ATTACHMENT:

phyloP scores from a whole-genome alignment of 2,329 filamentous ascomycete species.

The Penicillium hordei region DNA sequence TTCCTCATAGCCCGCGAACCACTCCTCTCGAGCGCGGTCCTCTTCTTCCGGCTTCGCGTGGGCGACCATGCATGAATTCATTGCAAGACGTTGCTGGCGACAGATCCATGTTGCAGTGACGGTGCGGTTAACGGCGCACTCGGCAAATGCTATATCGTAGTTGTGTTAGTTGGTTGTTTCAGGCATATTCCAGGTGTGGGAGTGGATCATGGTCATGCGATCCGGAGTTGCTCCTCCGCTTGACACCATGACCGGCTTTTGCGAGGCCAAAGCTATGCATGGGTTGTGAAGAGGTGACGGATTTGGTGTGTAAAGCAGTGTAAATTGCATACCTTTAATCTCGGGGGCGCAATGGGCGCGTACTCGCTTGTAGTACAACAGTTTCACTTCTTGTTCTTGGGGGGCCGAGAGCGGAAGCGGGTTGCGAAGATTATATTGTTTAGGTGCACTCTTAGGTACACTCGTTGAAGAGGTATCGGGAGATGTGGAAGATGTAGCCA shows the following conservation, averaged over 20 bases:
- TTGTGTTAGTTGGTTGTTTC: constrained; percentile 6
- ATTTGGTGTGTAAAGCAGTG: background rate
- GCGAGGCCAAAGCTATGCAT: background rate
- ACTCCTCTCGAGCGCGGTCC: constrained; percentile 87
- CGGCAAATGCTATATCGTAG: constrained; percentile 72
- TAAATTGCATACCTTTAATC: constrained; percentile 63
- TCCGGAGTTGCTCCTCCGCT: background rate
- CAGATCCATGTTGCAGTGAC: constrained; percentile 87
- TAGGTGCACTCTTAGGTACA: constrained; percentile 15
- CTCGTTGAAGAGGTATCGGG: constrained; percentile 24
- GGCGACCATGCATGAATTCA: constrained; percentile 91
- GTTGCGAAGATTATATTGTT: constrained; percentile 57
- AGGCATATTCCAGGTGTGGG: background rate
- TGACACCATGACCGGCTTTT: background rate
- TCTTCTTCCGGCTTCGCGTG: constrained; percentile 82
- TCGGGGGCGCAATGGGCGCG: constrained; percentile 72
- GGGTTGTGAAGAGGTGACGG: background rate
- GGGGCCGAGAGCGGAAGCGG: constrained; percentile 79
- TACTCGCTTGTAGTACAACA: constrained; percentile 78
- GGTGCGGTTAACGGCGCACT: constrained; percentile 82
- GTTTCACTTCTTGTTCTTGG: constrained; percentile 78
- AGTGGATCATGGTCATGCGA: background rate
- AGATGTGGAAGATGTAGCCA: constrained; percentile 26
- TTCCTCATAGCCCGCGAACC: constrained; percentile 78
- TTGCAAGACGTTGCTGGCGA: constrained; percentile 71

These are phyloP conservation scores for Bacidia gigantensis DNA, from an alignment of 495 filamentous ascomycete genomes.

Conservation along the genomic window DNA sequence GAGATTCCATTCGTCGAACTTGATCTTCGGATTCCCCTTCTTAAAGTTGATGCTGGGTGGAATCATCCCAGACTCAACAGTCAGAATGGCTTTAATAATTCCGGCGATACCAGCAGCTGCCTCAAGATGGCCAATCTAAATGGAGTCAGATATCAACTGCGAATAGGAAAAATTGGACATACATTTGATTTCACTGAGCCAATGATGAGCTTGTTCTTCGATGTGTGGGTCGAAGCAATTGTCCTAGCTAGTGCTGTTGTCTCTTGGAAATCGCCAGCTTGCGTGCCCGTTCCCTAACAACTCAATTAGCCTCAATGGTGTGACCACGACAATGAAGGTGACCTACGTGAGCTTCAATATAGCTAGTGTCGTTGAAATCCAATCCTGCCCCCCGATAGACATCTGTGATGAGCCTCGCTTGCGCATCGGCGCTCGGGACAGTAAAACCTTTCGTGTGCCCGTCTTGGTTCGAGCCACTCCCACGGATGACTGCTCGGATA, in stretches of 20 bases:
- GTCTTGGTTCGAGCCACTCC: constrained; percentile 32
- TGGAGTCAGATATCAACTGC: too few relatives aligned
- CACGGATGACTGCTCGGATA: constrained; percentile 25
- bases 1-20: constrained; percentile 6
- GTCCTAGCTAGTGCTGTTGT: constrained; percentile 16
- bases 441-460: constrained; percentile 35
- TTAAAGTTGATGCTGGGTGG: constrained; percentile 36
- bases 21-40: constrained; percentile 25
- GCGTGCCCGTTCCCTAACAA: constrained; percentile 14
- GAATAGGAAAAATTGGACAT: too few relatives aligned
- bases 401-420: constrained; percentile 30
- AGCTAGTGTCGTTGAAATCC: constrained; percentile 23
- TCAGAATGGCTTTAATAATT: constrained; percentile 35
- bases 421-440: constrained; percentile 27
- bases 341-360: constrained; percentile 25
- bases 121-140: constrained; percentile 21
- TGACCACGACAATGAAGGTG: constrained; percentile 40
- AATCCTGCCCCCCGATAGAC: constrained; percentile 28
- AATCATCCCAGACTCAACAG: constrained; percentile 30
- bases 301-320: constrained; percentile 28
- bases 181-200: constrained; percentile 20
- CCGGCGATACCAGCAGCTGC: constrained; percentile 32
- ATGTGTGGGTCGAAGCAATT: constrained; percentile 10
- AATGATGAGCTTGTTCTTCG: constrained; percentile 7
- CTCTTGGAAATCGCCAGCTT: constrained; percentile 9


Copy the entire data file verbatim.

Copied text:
phyloP scores from a whole-genome alignment of 2,329 filamentous ascomycete species.

The Penicillium hordei region DNA sequence TTCCTCATAGCCCGCGAACCACTCCTCTCGAGCGCGGTCCTCTTCTTCCGGCTTCGCGTGGGCGACCATGCATGAATTCATTGCAAGACGTTGCTGGCGACAGATCCATGTTGCAGTGACGGTGCGGTTAACGGCGCACTCGGCAAATGCTATATCGTAGTTGTGTTAGTTGGTTGTTTCAGGCATATTCCAGGTGTGGGAGTGGATCATGGTCATGCGATCCGGAGTTGCTCCTCCGCTTGACACCATGACCGGCTTTTGCGAGGCCAAAGCTATGCATGGGTTGTGAAGAGGTGACGGATTTGGTGTGTAAAGCAGTGTAAATTGCATACCTTTAATCTCGGGGGCGCAATGGGCGCGTACTCGCTTGTAGTACAACAGTTTCACTTCTTGTTCTTGGGGGGCCGAGAGCGGAAGCGGGTTGCGAAGATTATATTGTTTAGGTGCACTCTTAGGTACACTCGTTGAAGAGGTATCGGGAGATGTGGAAGATGTAGCCA shows the following conservation, averaged over 20 bases:
- TTGTGTTAGTTGGTTGTTTC: constrained; percentile 6
- ATTTGGTGTGTAAAGCAGTG: background rate
- GCGAGGCCAAAGCTATGCAT: background rate
- ACTCCTCTCGAGCGCGGTCC: constrained; percentile 87
- CGGCAAATGCTATATCGTAG: constrained; percentile 72
- TAAATTGCATACCTTTAATC: constrained; percentile 63
- TCCGGAGTTGCTCCTCCGCT: background rate
- CAGATCCATGTTGCAGTGAC: constrained; percentile 87
- TAGGTGCACTCTTAGGTACA: constrained; percentile 15
- CTCGTTGAAGAGGTATCGGG: constrained; percentile 24
- GGCGACCATGCATGAATTCA: constrained; percentile 91
- GTTGCGAAGATTATATTGTT: constrained; percentile 57
- AGGCATATTCCAGGTGTGGG: background rate
- TGACACCATGACCGGCTTTT: background rate
- TCTTCTTCCGGCTTCGCGTG: constrained; percentile 82
- TCGGGGGCGCAATGGGCGCG: constrained; percentile 72
- GGGTTGTGAAGAGGTGACGG: background rate
- GGGGCCGAGAGCGGAAGCGG: constrained; percentile 79
- TACTCGCTTGTAGTACAACA: constrained; percentile 78
- GGTGCGGTTAACGGCGCACT: constrained; percentile 82
- GTTTCACTTCTTGTTCTTGG: constrained; percentile 78
- AGTGGATCATGGTCATGCGA: background rate
- AGATGTGGAAGATGTAGCCA: constrained; percentile 26
- TTCCTCATAGCCCGCGAACC: constrained; percentile 78
- TTGCAAGACGTTGCTGGCGA: constrained; percentile 71

These are phyloP conservation scores for Bacidia gigantensis DNA, from an alignment of 495 filamentous ascomycete genomes.

Conservation along the genomic window DNA sequence GAGATTCCATTCGTCGAACTTGATCTTCGGATTCCCCTTCTTAAAGTTGATGCTGGGTGGAATCATCCCAGACTCAACAGTCAGAATGGCTTTAATAATTCCGGCGATACCAGCAGCTGCCTCAAGATGGCCAATCTAAATGGAGTCAGATATCAACTGCGAATAGGAAAAATTGGACATACATTTGATTTCACTGAGCCAATGATGAGCTTGTTCTTCGATGTGTGGGTCGAAGCAATTGTCCTAGCTAGTGCTGTTGTCTCTTGGAAATCGCCAGCTTGCGTGCCCGTTCCCTAACAACTCAATTAGCCTCAATGGTGTGACCACGACAATGAAGGTGACCTACGTGAGCTTCAATATAGCTAGTGTCGTTGAAATCCAATCCTGCCCCCCGATAGACATCTGTGATGAGCCTCGCTTGCGCATCGGCGCTCGGGACAGTAAAACCTTTCGTGTGCCCGTCTTGGTTCGAGCCACTCCCACGGATGACTGCTCGGATA, in stretches of 20 bases:
- GTCTTGGTTCGAGCCACTCC: constrained; percentile 32
- TGGAGTCAGATATCAACTGC: too few relatives aligned
- CACGGATGACTGCTCGGATA: constrained; percentile 25
- bases 1-20: constrained; percentile 6
- GTCCTAGCTAGTGCTGTTGT: constrained; percentile 16
- bases 441-460: constrained; percentile 35
- TTAAAGTTGATGCTGGGTGG: constrained; percentile 36
- bases 21-40: constrained; percentile 25
- GCGTGCCCGTTCCCTAACAA: constrained; percentile 14
- GAATAGGAAAAATTGGACAT: too few relatives aligned
- bases 401-420: constrained; percentile 30
- AGCTAGTGTCGTTGAAATCC: constrained; percentile 23
- TCAGAATGGCTTTAATAATT: constrained; percentile 35
- bases 421-440: constrained; percentile 27
- bases 341-360: constrained; percentile 25
- bases 121-140: constrained; percentile 21
- TGACCACGACAATGAAGGTG: constrained; percentile 40
- AATCCTGCCCCCCGATAGAC: constrained; percentile 28
- AATCATCCCAGACTCAACAG: constrained; percentile 30
- bases 301-320: constrained; percentile 28
- bases 181-200: constrained; percentile 20
- CCGGCGATACCAGCAGCTGC: constrained; percentile 32
- ATGTGTGGGTCGAAGCAATT: constrained; percentile 10
- AATGATGAGCTTGTTCTTCG: constrained; percentile 7
- CTCTTGGAAATCGCCAGCTT: constrained; percentile 9